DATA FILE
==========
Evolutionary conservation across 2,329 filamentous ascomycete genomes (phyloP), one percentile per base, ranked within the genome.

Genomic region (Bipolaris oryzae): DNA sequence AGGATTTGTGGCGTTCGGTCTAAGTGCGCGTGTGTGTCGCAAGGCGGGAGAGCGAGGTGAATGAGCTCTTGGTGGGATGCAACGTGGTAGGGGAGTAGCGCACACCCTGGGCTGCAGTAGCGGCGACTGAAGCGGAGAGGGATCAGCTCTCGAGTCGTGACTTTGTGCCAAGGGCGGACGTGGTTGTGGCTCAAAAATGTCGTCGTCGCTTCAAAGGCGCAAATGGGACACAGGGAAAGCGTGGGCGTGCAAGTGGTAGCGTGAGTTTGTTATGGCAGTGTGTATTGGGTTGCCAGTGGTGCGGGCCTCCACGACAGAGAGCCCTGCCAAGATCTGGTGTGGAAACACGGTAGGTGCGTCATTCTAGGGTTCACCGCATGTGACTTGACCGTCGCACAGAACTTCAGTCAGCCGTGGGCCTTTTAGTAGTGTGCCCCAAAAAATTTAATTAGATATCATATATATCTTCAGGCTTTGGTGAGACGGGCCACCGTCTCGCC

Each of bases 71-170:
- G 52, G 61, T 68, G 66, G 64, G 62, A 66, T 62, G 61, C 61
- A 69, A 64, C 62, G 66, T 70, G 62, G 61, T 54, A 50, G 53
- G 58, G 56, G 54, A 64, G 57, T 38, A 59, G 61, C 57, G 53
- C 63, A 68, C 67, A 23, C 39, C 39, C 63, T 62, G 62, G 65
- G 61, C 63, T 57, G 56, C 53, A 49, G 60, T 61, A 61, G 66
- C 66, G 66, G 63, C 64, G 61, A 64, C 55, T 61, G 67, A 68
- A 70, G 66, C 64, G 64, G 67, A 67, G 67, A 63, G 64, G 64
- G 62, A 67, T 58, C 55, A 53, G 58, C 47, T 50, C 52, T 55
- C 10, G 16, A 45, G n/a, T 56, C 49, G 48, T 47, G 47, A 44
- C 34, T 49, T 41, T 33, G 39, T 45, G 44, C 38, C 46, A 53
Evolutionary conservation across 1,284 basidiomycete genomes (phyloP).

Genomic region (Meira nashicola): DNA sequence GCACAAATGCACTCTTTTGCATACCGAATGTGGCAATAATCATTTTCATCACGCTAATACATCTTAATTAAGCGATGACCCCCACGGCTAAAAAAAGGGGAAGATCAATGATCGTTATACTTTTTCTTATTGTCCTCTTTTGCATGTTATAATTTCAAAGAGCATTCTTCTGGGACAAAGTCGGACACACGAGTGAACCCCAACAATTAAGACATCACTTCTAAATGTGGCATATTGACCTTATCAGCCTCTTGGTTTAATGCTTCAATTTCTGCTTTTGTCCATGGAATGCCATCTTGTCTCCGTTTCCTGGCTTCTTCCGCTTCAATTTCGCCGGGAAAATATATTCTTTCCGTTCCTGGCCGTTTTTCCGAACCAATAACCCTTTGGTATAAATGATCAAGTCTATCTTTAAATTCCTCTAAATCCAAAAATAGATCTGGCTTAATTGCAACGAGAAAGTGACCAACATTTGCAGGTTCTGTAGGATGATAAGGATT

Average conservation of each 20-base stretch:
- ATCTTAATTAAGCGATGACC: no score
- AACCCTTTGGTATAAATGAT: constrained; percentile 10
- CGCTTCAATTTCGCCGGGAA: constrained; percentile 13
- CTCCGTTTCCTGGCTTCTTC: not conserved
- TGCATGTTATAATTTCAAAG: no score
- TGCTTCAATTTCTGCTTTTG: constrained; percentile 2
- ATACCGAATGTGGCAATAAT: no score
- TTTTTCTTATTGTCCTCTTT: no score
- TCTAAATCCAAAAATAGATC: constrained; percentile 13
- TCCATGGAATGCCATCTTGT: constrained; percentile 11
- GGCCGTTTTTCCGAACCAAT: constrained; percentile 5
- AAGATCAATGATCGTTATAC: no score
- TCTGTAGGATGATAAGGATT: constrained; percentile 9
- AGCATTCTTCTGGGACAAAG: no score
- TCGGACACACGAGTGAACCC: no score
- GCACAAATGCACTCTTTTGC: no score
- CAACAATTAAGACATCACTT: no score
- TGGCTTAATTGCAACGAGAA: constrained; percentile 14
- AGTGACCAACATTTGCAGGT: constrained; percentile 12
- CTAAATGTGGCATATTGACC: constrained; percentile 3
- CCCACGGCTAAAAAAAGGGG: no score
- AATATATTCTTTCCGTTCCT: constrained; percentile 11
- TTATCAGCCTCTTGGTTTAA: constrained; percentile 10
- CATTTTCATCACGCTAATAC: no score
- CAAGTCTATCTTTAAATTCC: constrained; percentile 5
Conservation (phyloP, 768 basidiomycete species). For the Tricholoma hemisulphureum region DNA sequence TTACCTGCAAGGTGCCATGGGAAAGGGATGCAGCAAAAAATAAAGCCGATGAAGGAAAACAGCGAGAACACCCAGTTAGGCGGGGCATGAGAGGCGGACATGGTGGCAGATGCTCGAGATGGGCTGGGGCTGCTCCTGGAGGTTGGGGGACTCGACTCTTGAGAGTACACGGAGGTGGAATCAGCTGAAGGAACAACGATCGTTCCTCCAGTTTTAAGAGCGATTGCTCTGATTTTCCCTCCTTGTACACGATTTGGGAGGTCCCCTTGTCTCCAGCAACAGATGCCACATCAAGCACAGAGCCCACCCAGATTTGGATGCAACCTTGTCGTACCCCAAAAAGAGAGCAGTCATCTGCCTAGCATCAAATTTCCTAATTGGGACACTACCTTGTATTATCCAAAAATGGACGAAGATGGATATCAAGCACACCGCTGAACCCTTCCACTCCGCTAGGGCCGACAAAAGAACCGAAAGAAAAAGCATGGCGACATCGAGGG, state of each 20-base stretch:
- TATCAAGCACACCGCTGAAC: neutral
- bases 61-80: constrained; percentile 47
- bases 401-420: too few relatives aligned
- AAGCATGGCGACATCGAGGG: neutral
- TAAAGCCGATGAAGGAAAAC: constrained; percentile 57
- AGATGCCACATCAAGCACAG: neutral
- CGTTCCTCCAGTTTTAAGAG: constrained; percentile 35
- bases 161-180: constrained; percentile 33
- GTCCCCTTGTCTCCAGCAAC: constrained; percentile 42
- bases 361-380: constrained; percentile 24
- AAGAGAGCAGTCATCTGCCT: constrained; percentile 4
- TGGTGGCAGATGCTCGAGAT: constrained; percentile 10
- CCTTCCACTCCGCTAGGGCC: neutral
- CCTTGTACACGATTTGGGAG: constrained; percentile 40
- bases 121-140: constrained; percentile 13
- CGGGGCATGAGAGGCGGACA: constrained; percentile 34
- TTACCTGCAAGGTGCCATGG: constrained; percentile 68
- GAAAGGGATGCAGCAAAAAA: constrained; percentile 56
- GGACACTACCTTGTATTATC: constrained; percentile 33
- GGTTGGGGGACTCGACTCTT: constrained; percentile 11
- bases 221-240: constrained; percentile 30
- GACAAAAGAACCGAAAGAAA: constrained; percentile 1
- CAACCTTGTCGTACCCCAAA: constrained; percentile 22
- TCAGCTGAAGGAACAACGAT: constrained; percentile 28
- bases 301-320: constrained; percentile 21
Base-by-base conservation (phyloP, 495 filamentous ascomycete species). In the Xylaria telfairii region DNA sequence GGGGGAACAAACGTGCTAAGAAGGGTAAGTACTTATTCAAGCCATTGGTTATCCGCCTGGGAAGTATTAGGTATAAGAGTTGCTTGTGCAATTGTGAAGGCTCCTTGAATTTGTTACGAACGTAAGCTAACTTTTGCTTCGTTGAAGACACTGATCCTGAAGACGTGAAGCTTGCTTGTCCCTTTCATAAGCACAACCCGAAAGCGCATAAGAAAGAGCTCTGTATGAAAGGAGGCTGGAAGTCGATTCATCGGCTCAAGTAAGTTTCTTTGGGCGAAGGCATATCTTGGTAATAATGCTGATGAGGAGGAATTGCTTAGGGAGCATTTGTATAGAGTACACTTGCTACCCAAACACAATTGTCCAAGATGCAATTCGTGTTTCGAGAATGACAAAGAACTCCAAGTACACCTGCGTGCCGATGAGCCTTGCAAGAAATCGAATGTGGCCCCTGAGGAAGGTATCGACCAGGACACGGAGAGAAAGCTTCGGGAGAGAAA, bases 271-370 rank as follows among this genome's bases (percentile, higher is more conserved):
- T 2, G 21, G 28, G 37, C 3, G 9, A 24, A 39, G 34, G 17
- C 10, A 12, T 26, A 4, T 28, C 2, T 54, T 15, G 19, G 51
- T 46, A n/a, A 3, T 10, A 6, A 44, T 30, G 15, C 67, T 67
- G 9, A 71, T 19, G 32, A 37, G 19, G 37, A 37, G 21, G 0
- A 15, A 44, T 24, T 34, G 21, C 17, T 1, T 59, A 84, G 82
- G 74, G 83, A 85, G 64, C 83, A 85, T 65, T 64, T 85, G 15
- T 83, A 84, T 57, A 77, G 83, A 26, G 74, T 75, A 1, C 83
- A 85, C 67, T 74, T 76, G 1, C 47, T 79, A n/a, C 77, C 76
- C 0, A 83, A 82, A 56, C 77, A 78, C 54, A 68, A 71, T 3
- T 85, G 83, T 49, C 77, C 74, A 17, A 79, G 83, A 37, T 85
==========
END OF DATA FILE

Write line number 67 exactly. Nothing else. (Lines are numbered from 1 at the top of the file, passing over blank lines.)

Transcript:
- bases 301-320: constrained; percentile 21